Retrospective Part 1 : The Best Concerts


Today was my older sister’s birthday. She died last year, not long after turning seventy-six. In 2015, my older brother died, just short of his 72nd birthday. Neither of them reached the average life expectancies for women, age 79.1 or men, age 73.2, for people born in the U.S., as noted in the Harvard Medical School publication dated October 22nd, 2022. In a few months, I’ll be seventy-two. In my immediate family, the only person who exceeded the expected lifespan for people in this country was my mother. She was quite miraculous, surviving two cancers, wildly uncontrolled diabetes, ulcerative colitis and progressively deteriorating osteoporosis. A medical monstrosity with an incredible life force. So far, I’ve been far luckier with virtually no illnesses or conditions to rival my mom’s woes. But I know that life can change quickly for anyone, regardless of past health. My athletic husband, who exercised until the end of his life, and didn’t smoke or drink, has been outlived by so many people we know who envied him his fitness. So while I’m still here, I think about how that could rapidly change. So hoe about my life? I’ve been thinking back to different parts of it, especially those which I loved the most. For years, I’ve compulsively kept a record of my favorites, the books, the movies, the trips and the concerts. Why this need to document all this stuff? I have no idea. Is there a history gene? I don’t think so. But Michael also kept all kinds of lists, which included autobiographical information, concerts he’d attended, a movie catalogue of films he used in his history classes and on and on. Maybe there’s something in the water supply to our house. In any case, I’ve kept multiple running lists for a long while. Periodically I check them out, to see if I still feel the same about what’s on them. Do I want to add or subtract anything? For the most part, I they haven’t changed much, despite the increasing numbers of everything I’ve been tracking. The years go by with more seen, read or heard and yet the lists are mostly static. I guess magic happens less frequently for me these days. But about those concerts…

Beatles concert – Chicago Amphitheater – August, 1966 – with Bobby Hebb, The Cyrkle and The Ronettes

Despite growing up with economic challenges I was fortunate to see a few special shows during my teens. The ones that were most memorable for me were The Beatles and The Temptations concerts. When I was in college, I was lucky to be living in a community which supported multiple music venues. As a student I could take advantage of inexpensive tickets. I saw every kind of concert I could, from rock shows to blues jams to folk hootenannies to orchestras performing classical pieces. During Michael’s twenty-seven year period of co-owning a campus music store, we were in the enviable position of receiving tickets and backstage passes from the record companies which they passed out as bonuses for those businesses which sold large volumes of their products. In addition, we lived in a place conveniently within close range of multiple locations which were frequently booked by world-renowned performers. To say I lived an enriched cultural life is probably an understatement.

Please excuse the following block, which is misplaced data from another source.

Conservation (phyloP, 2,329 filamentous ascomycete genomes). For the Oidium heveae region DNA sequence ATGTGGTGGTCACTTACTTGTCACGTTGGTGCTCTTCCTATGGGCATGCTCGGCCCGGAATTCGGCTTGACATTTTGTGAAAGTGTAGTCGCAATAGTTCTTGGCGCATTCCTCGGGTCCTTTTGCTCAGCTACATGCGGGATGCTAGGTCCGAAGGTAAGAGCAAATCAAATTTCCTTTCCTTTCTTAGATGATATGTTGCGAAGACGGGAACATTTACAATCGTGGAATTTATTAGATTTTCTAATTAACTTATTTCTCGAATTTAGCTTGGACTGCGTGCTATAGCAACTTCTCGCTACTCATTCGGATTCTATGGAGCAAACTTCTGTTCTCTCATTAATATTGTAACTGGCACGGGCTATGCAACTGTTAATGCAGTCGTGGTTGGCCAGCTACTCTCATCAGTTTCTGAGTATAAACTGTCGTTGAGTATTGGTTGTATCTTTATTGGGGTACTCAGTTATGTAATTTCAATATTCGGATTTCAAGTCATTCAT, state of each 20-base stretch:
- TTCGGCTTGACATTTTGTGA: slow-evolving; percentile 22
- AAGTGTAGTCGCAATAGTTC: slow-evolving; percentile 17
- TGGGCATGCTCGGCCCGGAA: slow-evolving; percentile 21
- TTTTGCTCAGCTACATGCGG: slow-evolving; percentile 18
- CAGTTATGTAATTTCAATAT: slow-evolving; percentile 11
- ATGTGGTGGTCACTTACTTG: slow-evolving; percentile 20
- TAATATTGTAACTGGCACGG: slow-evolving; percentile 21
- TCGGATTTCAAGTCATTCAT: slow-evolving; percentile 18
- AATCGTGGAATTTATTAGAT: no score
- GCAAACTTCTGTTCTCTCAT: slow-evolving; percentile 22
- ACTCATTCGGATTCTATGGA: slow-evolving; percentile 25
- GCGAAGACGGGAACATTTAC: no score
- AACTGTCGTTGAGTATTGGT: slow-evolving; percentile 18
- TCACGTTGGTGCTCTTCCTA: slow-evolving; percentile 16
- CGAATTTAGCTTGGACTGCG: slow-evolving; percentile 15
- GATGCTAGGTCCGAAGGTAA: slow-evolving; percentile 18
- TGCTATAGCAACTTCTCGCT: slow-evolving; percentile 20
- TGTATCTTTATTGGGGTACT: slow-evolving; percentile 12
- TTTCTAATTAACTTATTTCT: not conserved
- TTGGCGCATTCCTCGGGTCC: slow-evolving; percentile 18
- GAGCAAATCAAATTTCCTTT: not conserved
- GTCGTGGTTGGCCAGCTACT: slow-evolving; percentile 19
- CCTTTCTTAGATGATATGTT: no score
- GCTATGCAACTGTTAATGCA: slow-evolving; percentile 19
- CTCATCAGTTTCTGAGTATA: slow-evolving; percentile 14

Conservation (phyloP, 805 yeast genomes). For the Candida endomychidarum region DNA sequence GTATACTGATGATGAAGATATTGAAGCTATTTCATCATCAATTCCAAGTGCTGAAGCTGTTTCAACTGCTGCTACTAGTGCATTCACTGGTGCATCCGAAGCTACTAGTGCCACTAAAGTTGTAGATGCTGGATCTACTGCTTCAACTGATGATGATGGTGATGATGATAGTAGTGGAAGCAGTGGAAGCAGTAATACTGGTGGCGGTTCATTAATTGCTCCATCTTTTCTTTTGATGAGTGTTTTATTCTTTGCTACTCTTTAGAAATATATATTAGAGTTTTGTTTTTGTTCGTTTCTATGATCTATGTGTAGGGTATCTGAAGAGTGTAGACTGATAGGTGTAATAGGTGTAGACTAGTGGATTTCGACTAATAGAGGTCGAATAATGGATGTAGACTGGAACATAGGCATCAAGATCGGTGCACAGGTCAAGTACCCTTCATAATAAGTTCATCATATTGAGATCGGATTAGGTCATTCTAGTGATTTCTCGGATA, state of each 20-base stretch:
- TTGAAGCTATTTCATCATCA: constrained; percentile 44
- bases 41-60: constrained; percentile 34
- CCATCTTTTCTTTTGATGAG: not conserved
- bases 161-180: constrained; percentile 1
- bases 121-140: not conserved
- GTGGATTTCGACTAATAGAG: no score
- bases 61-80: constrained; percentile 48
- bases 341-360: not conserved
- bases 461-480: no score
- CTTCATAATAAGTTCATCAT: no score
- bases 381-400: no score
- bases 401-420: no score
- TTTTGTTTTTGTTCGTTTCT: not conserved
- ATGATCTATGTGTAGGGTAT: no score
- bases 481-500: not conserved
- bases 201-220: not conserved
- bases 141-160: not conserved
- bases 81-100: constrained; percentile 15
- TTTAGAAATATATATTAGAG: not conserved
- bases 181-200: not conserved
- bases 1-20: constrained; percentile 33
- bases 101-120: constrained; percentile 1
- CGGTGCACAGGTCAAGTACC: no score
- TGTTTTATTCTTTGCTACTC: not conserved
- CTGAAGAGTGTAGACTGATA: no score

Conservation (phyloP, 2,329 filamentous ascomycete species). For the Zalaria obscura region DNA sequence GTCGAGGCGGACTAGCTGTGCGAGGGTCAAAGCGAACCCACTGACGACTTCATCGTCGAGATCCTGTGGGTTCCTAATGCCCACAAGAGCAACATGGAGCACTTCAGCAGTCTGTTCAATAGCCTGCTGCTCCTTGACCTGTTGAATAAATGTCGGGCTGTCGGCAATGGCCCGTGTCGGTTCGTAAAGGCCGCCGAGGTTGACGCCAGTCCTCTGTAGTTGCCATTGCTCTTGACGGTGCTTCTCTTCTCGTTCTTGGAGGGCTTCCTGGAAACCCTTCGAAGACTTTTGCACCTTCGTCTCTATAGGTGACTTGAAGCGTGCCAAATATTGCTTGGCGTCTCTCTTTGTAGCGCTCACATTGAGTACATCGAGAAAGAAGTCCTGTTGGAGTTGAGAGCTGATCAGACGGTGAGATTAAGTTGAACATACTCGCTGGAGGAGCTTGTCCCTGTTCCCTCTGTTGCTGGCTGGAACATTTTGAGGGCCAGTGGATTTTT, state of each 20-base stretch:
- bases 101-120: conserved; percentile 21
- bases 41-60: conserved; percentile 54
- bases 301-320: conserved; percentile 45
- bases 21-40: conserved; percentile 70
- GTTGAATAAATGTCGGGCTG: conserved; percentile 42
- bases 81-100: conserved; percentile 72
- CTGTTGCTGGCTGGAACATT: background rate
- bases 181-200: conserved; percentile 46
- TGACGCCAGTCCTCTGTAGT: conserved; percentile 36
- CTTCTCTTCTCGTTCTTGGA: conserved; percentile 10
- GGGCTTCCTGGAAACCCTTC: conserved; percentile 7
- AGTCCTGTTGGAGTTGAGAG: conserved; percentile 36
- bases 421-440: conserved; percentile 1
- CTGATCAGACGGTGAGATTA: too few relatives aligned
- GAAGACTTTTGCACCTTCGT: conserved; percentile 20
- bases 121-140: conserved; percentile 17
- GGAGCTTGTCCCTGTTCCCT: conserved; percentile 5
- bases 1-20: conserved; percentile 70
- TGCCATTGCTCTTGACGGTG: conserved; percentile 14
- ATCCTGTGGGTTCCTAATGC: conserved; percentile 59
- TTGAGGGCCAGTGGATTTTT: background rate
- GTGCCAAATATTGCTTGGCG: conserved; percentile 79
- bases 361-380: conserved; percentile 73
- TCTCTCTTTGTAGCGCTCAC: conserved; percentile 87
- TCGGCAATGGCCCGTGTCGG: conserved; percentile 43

Some of the performers I saw, some more than once. Crosby, Stills and Nash, Bonnie Raitt, Jeff Beck, Leo Kottke, Buddy Guy, B.B. King, Neil Young, Robert Palmer, Bob Dylan and Carlos Santana.

I hope that in the shorter time span stretching out ahead of me I’ll still attend incredible concerts which might make my all-time best list. And even if that doesn’t happen, I’ll always be happy and grateful when I’m sitting in an audience listening to live music. The special feeling of being personally engaged with an artist is magical. I worry about the continually escalating ticket prices which keep so many people away from having these unique experiences. The best parts of life should be available to everyone, not just the wealthiest among us. But who’s listening to my opinions? That’s a topic for another day. For now, for my kids and theirs, and anyone else who’s curious about my little slice of life, here are the most powerful concerts of my life. The ones that thrilled, inspired and evoked powerful feelings. I’m so privileged to have had so many magical moments in music world.

Renee’s best concerts in no particular order:

Robert Palmer – Quiet Knight – Chicago

Grateful Dead – Fox Theater, St Louis – October, 1972

Paul McCartney – Ft. Wayne County Coliseum, Indiana – June, 2019

Rolling Stones – Soldier Field – September, 2005

Keith Jarrett – Auditorium Theater – October, 1978

Mavis Staples – The Virginia Theater – April, 2016

Sonny Landreth – Krannert – September, 2013

Derek Trucks Band – Krannert – September, 2009

Farm Aid – Memorial Stadium – September, 1985

Bruce Springsteen – Assembly Hall – November, 1978

Joshua Redman – Krannert – September 11, 2001

Allman Brothers – Poplar Creek – August, 1980

Stevie Wonder – Rosemont Horizon – July, 1986

Natalie Merchant – Auditorium – December, 1995

Pete Yorn – Pageant – St. Louis – May, 2019

Pete Yorn

That’s a wrap for the concert thoughts. Next up : books.

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